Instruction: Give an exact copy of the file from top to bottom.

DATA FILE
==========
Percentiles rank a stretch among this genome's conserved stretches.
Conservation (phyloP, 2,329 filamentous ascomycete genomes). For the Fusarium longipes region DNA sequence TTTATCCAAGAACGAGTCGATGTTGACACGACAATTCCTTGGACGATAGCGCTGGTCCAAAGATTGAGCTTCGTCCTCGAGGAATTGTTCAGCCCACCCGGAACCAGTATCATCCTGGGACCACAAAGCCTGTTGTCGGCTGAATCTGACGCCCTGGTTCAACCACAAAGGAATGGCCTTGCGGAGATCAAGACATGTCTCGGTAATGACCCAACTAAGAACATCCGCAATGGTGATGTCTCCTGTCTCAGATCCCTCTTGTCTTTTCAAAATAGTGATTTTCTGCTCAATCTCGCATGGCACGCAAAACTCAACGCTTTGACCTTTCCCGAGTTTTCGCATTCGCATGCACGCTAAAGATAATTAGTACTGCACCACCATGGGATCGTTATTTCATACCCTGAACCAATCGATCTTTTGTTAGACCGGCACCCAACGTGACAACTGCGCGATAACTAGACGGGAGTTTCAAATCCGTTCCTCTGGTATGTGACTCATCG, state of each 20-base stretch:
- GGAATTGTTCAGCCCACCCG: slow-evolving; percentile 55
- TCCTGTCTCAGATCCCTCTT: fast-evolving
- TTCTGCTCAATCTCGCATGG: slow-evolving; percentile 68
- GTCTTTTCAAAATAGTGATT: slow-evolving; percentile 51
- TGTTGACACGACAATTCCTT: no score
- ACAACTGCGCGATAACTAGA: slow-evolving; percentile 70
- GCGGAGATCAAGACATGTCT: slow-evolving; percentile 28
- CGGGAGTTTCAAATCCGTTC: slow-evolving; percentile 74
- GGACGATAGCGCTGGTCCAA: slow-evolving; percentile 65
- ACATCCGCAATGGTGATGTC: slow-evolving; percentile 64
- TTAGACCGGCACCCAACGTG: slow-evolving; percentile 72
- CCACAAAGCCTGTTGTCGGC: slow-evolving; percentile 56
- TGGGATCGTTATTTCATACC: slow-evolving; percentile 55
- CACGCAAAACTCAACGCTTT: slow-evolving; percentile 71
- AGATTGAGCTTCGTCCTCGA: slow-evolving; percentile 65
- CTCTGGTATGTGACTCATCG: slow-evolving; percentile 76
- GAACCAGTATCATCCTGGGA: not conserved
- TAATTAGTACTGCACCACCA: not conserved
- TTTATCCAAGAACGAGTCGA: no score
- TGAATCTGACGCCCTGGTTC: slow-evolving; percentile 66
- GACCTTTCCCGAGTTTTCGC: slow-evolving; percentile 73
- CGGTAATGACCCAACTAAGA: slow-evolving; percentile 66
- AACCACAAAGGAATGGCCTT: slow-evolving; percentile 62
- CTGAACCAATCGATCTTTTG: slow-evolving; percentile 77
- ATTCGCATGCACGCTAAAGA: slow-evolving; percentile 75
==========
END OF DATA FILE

Percentiles rank a stretch among this genome's conserved stretches.
Conservation (phyloP, 2,329 filamentous ascomycete genomes). For the Fusarium longipes region DNA sequence TTTATCCAAGAACGAGTCGATGTTGACACGACAATTCCTTGGACGATAGCGCTGGTCCAAAGATTGAGCTTCGTCCTCGAGGAATTGTTCAGCCCACCCGGAACCAGTATCATCCTGGGACCACAAAGCCTGTTGTCGGCTGAATCTGACGCCCTGGTTCAACCACAAAGGAATGGCCTTGCGGAGATCAAGACATGTCTCGGTAATGACCCAACTAAGAACATCCGCAATGGTGATGTCTCCTGTCTCAGATCCCTCTTGTCTTTTCAAAATAGTGATTTTCTGCTCAATCTCGCATGGCACGCAAAACTCAACGCTTTGACCTTTCCCGAGTTTTCGCATTCGCATGCACGCTAAAGATAATTAGTACTGCACCACCATGGGATCGTTATTTCATACCCTGAACCAATCGATCTTTTGTTAGACCGGCACCCAACGTGACAACTGCGCGATAACTAGACGGGAGTTTCAAATCCGTTCCTCTGGTATGTGACTCATCG, state of each 20-base stretch:
- GGAATTGTTCAGCCCACCCG: slow-evolving; percentile 55
- TCCTGTCTCAGATCCCTCTT: fast-evolving
- TTCTGCTCAATCTCGCATGG: slow-evolving; percentile 68
- GTCTTTTCAAAATAGTGATT: slow-evolving; percentile 51
- TGTTGACACGACAATTCCTT: no score
- ACAACTGCGCGATAACTAGA: slow-evolving; percentile 70
- GCGGAGATCAAGACATGTCT: slow-evolving; percentile 28
- CGGGAGTTTCAAATCCGTTC: slow-evolving; percentile 74
- GGACGATAGCGCTGGTCCAA: slow-evolving; percentile 65
- ACATCCGCAATGGTGATGTC: slow-evolving; percentile 64
- TTAGACCGGCACCCAACGTG: slow-evolving; percentile 72
- CCACAAAGCCTGTTGTCGGC: slow-evolving; percentile 56
- TGGGATCGTTATTTCATACC: slow-evolving; percentile 55
- CACGCAAAACTCAACGCTTT: slow-evolving; percentile 71
- AGATTGAGCTTCGTCCTCGA: slow-evolving; percentile 65
- CTCTGGTATGTGACTCATCG: slow-evolving; percentile 76
- GAACCAGTATCATCCTGGGA: not conserved
- TAATTAGTACTGCACCACCA: not conserved
- TTTATCCAAGAACGAGTCGA: no score
- TGAATCTGACGCCCTGGTTC: slow-evolving; percentile 66
- GACCTTTCCCGAGTTTTCGC: slow-evolving; percentile 73
- CGGTAATGACCCAACTAAGA: slow-evolving; percentile 66
- AACCACAAAGGAATGGCCTT: slow-evolving; percentile 62
- CTGAACCAATCGATCTTTTG: slow-evolving; percentile 77
- ATTCGCATGCACGCTAAAGA: slow-evolving; percentile 75